The last time we saw Kareem Hunt, he was conducting an ill-advised interview with ESPN’s Lisa Salters. His next appearance might be when he signs on with his second NFL team.

Hunt was suspended indefinitely in November following the release of a TMZ video depicting him shoving and kicking a 19-year-old woman. The Chiefs released him that same day, and although he’s expected to be banned for a portion of the 2019 season, Hunt is expected to be courted by multiple teams. It’s also believed that Hunt’s punishment will be sorted out by the time we hit free agency on March 11.

The 23-year-old led the league in rushing as a rookie in 2017 and was well on his way to a second Pro Bowl season with Kansas City this year before being cut. One team to watch closely is the Chicago Bears. Head coach Matt Nagy was asked specifically about Hunt and didn’t rule out the possibility of signing Hunt, with Nagy having coached Hunt as a rookie.

4. Both free agency and the draft expected to be defense-heavy

Free agency and the draft compliment each other. Specifically, if a draft is heavy in one position, free agents tend to be slow-played at that spot.

This year, both free agency and the draft are heavy on defensive stars. In other words, expect many of the second and third-tier players to sit on the market, with franchises looking to get cheaper, younger starters come April’s draft.

In Daniel Jeremiah’s first mock draft, 20 of the 32 first-round picks are defensive players. In comparison, only three quarterbacks (Dwayne Haskins, Daniel Jones and Kyler Murray) are going in the first 32, and Haskins is the only top-10 signal caller.

Looking at those first 10 picks, only the Jaguars, Bills and Broncos are likely to skew offensively. If there isn’t a quarterback those teams like in their spots, keep an eye on them to be trade-down candidates.

5. Snyder buys $100 million yacht; wants taxpayer funding for stadium

The Redskins are being led by the morally blind. Owner Daniel Snyder recently purchased a yacht for $100 million that includes an IMAX movie theater, but he’s crying poor when it comes to securing a new building for his football team. This, of course, is incredibly tone deaf, especially when one considers that thousands are currently furloughed due to the government shutdown.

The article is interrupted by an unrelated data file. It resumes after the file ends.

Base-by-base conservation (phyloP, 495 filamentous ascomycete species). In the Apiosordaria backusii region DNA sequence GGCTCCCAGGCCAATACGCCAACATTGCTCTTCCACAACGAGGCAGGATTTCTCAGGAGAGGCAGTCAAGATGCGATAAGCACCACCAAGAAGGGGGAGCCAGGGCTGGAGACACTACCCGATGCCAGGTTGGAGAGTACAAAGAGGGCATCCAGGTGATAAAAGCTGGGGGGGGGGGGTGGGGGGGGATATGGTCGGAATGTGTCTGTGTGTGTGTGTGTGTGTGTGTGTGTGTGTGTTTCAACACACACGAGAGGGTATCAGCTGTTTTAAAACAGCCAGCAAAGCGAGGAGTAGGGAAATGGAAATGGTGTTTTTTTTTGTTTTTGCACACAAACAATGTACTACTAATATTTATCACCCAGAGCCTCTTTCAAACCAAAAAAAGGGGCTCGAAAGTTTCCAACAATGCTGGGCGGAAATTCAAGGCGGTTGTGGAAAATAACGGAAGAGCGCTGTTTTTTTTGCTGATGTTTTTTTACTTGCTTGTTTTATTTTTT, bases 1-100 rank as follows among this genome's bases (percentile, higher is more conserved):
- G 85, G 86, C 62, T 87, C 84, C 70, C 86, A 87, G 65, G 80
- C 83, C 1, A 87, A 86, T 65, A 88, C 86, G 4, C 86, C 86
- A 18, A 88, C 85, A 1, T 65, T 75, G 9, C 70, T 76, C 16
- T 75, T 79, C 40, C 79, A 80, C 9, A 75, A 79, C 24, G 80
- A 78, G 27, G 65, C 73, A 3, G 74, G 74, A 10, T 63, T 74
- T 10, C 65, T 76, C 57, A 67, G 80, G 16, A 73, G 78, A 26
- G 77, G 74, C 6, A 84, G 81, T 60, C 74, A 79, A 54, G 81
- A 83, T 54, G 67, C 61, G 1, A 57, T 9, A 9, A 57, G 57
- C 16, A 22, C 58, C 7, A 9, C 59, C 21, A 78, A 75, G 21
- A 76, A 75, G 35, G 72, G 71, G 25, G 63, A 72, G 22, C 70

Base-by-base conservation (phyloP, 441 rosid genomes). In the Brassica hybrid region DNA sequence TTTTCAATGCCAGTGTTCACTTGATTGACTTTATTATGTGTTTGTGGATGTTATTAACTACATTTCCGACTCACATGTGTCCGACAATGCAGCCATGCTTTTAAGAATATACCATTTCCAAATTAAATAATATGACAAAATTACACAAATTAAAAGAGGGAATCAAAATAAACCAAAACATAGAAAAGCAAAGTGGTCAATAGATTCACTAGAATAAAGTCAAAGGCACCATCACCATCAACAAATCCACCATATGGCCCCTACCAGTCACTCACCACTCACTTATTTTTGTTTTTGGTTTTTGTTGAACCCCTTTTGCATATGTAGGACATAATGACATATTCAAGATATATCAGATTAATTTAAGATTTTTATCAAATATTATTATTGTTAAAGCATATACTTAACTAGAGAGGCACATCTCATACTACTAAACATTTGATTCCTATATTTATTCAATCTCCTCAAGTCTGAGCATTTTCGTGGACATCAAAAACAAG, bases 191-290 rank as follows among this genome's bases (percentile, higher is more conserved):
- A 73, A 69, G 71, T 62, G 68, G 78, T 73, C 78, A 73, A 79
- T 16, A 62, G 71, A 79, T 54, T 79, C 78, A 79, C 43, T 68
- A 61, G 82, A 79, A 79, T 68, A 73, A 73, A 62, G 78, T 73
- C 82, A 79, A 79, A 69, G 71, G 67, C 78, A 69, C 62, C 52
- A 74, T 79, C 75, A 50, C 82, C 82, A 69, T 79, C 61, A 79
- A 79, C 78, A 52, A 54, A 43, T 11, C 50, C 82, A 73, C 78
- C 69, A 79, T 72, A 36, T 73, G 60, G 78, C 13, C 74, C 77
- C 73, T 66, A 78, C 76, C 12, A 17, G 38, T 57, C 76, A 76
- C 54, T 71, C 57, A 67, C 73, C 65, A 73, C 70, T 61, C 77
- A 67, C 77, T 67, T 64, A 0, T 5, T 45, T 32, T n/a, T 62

Snyder has been publicly pining for a new building to replace FedEx Field, which was opened in 1997. We wrote about the story in this space a few weeks ago, detailing how abysmal Snyder and the Redskins have been since he bought the franchise in 1999.

Considering the lack of success under Snyder and the city’s considerable ire towards him, getting a dime of taxpayer funding seems a pipe dream.

History lesson

The only venue to ever host consecutive Super Bowls is the Orange Bowl in Miami.

The famed stadium saw both the second and third editions, with the Packers beating the Raiders, 33-14, and then the Jets pulling a historic upset over the Colts, 16-7.

Parting shot

The Dolphins and Bengals were the last two teams to fill their coaching vacancies. There’s a reason for that.

Miami and Cincinnati have notoriously been losers for years, largely because ownership has been a mess. Coaching prospects see that, which is why Stephen Ross has never hired a head coach with previous experience, and why Mike Brown has done so once — Bruce Coslet in 1996.

There are other factors as well. The Bengals have been cheap since Brown took over the team, refusing the shell out money for high-profile coaches or free agents. If you want to know who the Bengals will hire, find out who is willing to take the least. In this case, it’s Zac Taylor.

In Miami, Ross has a nasty habit of being disinterested in football matters. He’s been interested in both Harbaugh brothers over the years as a Michigan man, but has struck out both times. In each case, other franchises with more invested owners have landed their men.

Things continually change in Miami, and they seldom do in Cincinnati. Yet both franchises have something in common; they lose.